31. Ok Emily. Let the hordes of post-modern Bolsheviks in campuses dictate what is appropriate and what is not and see where it will end. Why do you think it takes so many words to explain and justify such an …… idea?

  32. I feel like a lot of the commenters listened to the first 30 seconds and decided they knew what the rest of the video would be, but her point seems to be that deciding for the entire campus what is and isn't permissible is bad, and instead it should be left to the professors to decide their own policies for their classes, which is fine I think? It's about giving them the choice in terms of who to invite and what readings to assign, which is how college is supposed to work.

  33. Is comment discussion restricted to topics or subject matter of the videos or is there free range within the comments as they are merely another open quasi public space for congregation of ideas? There is the obvious issue as coming off as having Aspergers and failing to yield to social norms of contextual awareness but isn't social conformity just supporting a coercive power structure which seeks to limit the organization of the oppressed and the top down controlling of the narrative?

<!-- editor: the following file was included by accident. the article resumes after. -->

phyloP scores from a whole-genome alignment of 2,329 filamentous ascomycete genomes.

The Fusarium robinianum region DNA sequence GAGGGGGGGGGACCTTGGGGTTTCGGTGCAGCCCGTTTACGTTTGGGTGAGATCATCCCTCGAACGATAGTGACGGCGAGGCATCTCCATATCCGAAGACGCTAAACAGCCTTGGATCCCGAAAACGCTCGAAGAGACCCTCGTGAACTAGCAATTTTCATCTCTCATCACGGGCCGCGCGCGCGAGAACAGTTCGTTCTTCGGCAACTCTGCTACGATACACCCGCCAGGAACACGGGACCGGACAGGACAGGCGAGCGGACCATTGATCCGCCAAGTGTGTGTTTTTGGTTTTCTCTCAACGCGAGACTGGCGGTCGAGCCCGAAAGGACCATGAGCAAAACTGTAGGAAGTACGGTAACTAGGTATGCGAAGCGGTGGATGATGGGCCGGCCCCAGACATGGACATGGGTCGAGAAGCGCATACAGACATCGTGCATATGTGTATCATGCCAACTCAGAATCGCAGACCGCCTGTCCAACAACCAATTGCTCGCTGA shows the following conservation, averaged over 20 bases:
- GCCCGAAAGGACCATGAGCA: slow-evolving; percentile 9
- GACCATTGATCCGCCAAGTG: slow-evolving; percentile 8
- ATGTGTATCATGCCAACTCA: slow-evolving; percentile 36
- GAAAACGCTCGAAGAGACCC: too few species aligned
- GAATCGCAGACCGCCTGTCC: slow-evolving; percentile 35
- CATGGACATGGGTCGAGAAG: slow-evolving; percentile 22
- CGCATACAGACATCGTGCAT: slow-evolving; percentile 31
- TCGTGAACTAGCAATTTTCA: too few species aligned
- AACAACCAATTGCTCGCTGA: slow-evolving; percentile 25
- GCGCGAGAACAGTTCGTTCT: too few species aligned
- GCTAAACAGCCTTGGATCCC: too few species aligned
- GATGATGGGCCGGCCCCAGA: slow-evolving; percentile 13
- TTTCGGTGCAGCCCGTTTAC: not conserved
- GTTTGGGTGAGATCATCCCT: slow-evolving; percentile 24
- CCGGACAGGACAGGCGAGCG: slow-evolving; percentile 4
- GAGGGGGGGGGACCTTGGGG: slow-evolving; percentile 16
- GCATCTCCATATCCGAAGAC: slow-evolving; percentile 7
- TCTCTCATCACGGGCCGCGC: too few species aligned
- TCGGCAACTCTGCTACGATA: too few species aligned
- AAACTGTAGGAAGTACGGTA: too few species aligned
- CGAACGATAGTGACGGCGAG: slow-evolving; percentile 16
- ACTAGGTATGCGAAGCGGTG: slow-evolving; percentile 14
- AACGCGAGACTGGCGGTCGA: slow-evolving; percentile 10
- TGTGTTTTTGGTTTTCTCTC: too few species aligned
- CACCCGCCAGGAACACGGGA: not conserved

34. Less than 30 seconds in and I'm disgusted. "The kind of speech we would really want our students to hear". That approach is to far on any level. We already have gate keepers they're called progressives. Swamp donkies,Antifa, feminists etc.

  35. Speech governance is not a thing in a free society, how is this woman talking about free speech in the same sentence as talking about speech governance?

  36. All speech should be allowed. Period. If feelings get hurt… grow a backbone. If you need administrators to regulate speech so you have a "safe space", perhaps you shouldn't be in a place where we're supposed to discuss ideas openly.